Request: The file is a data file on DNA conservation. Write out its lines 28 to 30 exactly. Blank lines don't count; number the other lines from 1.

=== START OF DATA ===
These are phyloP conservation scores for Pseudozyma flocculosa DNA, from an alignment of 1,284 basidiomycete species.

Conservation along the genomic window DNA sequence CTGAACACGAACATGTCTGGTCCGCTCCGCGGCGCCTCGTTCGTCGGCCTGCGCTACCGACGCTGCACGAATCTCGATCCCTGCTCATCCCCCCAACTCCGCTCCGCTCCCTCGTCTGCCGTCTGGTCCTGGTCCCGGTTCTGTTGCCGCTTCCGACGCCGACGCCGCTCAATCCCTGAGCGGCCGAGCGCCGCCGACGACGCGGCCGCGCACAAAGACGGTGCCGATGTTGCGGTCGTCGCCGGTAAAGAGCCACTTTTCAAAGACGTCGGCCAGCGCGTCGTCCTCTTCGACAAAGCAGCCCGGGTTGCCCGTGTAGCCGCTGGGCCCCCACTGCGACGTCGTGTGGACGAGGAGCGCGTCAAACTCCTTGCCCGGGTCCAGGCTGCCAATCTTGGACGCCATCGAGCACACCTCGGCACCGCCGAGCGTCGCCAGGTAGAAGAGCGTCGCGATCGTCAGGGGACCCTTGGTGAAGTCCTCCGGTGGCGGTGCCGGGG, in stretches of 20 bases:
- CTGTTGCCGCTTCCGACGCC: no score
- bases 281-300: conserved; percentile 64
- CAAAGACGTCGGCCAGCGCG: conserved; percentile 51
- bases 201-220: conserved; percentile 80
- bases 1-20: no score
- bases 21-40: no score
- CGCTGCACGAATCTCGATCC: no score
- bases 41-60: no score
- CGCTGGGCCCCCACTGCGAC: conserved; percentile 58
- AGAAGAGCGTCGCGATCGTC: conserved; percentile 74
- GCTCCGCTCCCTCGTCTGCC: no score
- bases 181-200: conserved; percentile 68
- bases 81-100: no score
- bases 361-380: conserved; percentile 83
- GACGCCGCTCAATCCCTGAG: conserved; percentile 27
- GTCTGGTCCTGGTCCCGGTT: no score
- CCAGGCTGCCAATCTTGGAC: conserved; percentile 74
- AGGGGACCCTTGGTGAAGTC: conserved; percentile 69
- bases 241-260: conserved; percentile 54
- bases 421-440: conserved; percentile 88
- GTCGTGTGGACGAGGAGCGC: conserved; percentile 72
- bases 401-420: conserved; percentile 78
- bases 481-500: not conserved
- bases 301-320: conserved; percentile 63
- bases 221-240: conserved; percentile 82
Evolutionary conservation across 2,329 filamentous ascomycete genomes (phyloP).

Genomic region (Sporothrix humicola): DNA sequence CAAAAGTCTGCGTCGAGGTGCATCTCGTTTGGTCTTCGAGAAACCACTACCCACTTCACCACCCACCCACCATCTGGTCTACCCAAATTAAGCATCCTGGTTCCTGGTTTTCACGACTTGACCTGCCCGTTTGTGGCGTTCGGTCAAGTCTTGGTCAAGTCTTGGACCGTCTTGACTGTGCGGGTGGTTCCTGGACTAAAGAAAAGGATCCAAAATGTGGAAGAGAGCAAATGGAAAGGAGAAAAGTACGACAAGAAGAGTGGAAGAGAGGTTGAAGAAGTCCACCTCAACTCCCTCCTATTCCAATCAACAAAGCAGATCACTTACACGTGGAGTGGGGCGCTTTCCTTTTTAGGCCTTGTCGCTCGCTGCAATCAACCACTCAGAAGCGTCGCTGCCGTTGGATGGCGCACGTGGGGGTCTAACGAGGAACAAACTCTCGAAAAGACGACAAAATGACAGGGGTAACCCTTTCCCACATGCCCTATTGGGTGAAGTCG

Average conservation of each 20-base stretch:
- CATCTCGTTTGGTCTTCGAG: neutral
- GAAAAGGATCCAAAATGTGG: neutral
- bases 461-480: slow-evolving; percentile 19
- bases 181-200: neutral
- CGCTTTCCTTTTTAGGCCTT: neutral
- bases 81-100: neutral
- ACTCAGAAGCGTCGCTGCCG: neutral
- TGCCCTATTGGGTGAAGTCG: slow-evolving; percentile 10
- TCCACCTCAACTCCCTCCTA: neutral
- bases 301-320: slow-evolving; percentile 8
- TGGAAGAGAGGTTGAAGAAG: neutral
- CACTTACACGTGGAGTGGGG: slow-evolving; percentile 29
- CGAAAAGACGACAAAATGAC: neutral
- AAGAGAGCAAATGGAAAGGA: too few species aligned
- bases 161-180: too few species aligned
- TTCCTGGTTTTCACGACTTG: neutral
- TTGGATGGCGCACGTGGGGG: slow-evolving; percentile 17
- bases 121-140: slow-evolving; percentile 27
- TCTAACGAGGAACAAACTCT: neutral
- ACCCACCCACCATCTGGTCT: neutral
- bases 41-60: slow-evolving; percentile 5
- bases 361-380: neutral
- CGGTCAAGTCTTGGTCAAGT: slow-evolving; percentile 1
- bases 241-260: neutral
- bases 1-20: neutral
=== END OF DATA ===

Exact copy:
Evolutionary conservation across 2,329 filamentous ascomycete genomes (phyloP).

Genomic region (Sporothrix humicola): DNA sequence CAAAAGTCTGCGTCGAGGTGCATCTCGTTTGGTCTTCGAGAAACCACTACCCACTTCACCACCCACCCACCATCTGGTCTACCCAAATTAAGCATCCTGGTTCCTGGTTTTCACGACTTGACCTGCCCGTTTGTGGCGTTCGGTCAAGTCTTGGTCAAGTCTTGGACCGTCTTGACTGTGCGGGTGGTTCCTGGACTAAAGAAAAGGATCCAAAATGTGGAAGAGAGCAAATGGAAAGGAGAAAAGTACGACAAGAAGAGTGGAAGAGAGGTTGAAGAAGTCCACCTCAACTCCCTCCTATTCCAATCAACAAAGCAGATCACTTACACGTGGAGTGGGGCGCTTTCCTTTTTAGGCCTTGTCGCTCGCTGCAATCAACCACTCAGAAGCGTCGCTGCCGTTGGATGGCGCACGTGGGGGTCTAACGAGGAACAAACTCTCGAAAAGACGACAAAATGACAGGGGTAACCCTTTCCCACATGCCCTATTGGGTGAAGTCG

Average conservation of each 20-base stretch: